VALDOSTA, Ga. (WALB) - Lowndes County has experienced an increase in COVID-19 cases in October, according to the Georgia Department of Public Health’s (DPH) South Health District.
Health officials said the rise was first noticed the second week of this month, and the positivity rate has continued to grow since.
The increase has greatly impacted schools and students.
“Thankfully, this is not the type of increase that we saw in July. We were seeing numbers in the 50s, 60s, even up to the hundreds some days back in July. What we are seeing now is more in the 20s, 30s, occasionally getting into the 40s range,” said Kristin Patten with the South Health District.
Patten said on Oct. 1, there were 3,848 positive cases. As of Wednesday morning, that number was at 4,253. She said they’re noticing the cause seems to link back to social gatherings.
Patten said small group settings are as risky as big ones.
“Anything from small groups where you are just going out to dinner with friends or grabbing brunch with a couple of people, things like that, to large group settings such as church or going to the mall or out to bars. So, it’s really important for people to remember that it’s not just these huge events, although those do increase your risks, it’s also the smaller groups where it’s five, six friends going out and just hanging out, too,” said Patten.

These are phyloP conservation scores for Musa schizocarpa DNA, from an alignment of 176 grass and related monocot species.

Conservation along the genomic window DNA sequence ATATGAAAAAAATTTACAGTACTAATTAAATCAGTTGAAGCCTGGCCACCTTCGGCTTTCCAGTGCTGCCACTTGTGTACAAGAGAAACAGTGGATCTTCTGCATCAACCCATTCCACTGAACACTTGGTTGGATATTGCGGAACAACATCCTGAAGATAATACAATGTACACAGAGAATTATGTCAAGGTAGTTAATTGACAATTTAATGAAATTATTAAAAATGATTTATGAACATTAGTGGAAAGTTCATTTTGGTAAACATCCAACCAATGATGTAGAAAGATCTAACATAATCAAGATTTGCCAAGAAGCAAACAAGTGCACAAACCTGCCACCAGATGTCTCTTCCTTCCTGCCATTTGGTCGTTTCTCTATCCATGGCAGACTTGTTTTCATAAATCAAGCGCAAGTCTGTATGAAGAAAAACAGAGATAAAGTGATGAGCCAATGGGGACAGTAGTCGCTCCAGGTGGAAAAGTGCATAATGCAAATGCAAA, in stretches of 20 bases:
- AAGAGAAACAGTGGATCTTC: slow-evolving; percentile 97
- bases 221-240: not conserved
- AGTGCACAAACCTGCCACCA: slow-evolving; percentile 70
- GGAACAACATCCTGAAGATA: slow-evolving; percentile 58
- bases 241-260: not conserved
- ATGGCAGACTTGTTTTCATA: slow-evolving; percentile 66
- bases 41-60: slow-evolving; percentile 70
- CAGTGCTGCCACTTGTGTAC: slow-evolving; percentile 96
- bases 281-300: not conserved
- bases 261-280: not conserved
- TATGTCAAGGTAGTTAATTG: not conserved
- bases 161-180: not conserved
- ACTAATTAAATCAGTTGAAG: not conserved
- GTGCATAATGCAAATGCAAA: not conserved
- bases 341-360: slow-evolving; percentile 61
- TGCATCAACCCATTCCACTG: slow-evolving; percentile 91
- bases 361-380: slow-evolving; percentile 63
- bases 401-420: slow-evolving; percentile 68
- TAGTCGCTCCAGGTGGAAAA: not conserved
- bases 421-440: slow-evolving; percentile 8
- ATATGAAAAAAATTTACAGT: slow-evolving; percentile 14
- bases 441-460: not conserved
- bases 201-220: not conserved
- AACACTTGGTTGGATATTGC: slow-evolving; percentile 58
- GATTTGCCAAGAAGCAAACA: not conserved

This rise in community spread is also taking a toll on students needing to quarantine.
At the beginning of the month, Lowndes County Schools reported 71 students quarantined due to possible exposure at school and 91 additional students quarantined due to possible community exposure.
Last week’s numbers increased to 602 and 101 additional students quarantined for community exposure.
WALB News 10 reached out to the school board for comment but they are not granting interviews concerning COVID-19 numbers at this time.
Officials said they are constantly reminding staff and students to follow the Centers for Disease Control and Prevention’s guidelines.
“Nobody wants quarantine, nobody wants to sit at home for 14 days, but that quarantine is the best protection that we have against COVID spreading in our community at the rate it was in July,” explained Patten.
DPH also reminds everyone to keep practicing social distancing, washing your hands with soap and water and scrubbing for at least 20 seconds. Health officials also said you should use an alcohol-based hand sanitizer if soap and water aren’t available.
Wear a mask, answer any call you get from DPH and get your flu shot.
Patten said if you need to quarantine, stay home from school and work. No running errands anywhere in the community.
She said you should stay home for those 14 days, even if you don’t experience any symptoms.